Another extreme penalty for insufficient personal data protection
1&1 Telecom GmbH, a German mobile service operator, was fined EUR 9.6 million for the failure to implement sufficient technical and organisational measures to protect the personal data of its customers. This is one of the highest penalties ever imposed for the breach of GDPR since its effectiveness. The operator declared its intention to appeal the penalty.
1&1 Telecom GmbH is one of the largest providers of telecommunication services in Germany. The penalty was imposed as the operator had provided significant amounts of customer account information by phone, based on authentication requiring only a customer’s first name, last name and date of birth. The German authorities found the authentication procedure entirely insufficient and asserted that in fact anybody could have easily collected personal data on the operator’s customers based on their basic identification data, often commonly available on the internet.
A penalty of up to EUR 20 million or 4% of a company’s total annual turnover can be imposed for the violation of GDPR, whichever is higher. Despite the operator having been very transparent, cooperative, and willing to make amends by immediately adding another authentication detail that resulted in significantly better protection of its customers’ personal data, the penalty imposed was very high, primarily owing to the operator’s high turnover and the severity of the breach, as the personal data of all its customers had been exposed. Similarly, extreme penalties amounting to hundreds of millions of euros for the insufficient protection of personal data may also soon be imposed on the Marriot hotel chain and British Airways.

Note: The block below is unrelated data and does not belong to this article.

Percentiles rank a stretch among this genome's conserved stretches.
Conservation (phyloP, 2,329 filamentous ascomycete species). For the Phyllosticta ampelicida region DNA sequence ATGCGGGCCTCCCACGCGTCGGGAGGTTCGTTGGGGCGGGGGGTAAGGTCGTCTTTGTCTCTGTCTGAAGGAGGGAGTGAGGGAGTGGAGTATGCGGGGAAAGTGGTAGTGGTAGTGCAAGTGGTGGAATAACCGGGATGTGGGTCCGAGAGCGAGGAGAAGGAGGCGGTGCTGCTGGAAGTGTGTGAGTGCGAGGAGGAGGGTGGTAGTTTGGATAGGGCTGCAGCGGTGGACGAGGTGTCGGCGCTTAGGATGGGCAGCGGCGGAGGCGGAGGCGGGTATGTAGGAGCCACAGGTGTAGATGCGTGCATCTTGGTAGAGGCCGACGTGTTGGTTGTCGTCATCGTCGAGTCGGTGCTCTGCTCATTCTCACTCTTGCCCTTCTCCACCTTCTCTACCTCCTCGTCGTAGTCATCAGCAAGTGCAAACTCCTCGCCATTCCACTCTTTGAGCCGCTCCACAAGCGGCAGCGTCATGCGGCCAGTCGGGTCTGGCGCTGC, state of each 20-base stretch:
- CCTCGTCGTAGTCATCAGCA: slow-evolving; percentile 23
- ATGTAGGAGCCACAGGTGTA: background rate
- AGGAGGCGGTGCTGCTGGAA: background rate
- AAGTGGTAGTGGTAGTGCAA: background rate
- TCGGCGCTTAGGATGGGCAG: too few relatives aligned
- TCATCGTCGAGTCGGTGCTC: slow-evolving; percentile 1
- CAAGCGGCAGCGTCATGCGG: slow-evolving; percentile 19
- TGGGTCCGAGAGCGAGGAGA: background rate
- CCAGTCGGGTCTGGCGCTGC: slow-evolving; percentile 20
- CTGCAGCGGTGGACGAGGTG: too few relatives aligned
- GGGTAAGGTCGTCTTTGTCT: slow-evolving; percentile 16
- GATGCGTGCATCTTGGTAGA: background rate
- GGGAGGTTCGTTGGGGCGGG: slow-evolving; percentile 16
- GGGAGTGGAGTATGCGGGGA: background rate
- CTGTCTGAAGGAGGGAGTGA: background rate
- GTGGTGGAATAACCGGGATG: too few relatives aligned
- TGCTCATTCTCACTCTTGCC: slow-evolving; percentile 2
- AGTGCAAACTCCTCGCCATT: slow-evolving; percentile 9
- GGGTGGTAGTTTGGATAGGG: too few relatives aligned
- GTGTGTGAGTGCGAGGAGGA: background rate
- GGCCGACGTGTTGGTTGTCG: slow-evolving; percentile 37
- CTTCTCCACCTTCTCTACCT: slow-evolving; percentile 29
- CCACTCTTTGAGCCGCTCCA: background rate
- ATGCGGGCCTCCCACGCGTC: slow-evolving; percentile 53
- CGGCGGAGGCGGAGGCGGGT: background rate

Both personal data controllers and processors should therefore review to what extent the personal data they process are protected, for example, whether, when providing information to customers, their authentication procedures are sufficient to avoid the provision of personal data to unauthorised persons. To determine the appropriate level of protection may sometimes be quite difficult, as access to services should not be overly complicated and should not require any unreasonable administrative burden. All the more so because GDPR also prescribes that personal data controllers must facilitate the exercise of data subjects’ rights, among which is also the right to information about the data being processed. Taking into account the above decision-making practice of the EU’s personal data protection offices, we recommend paying increased attention to this matter.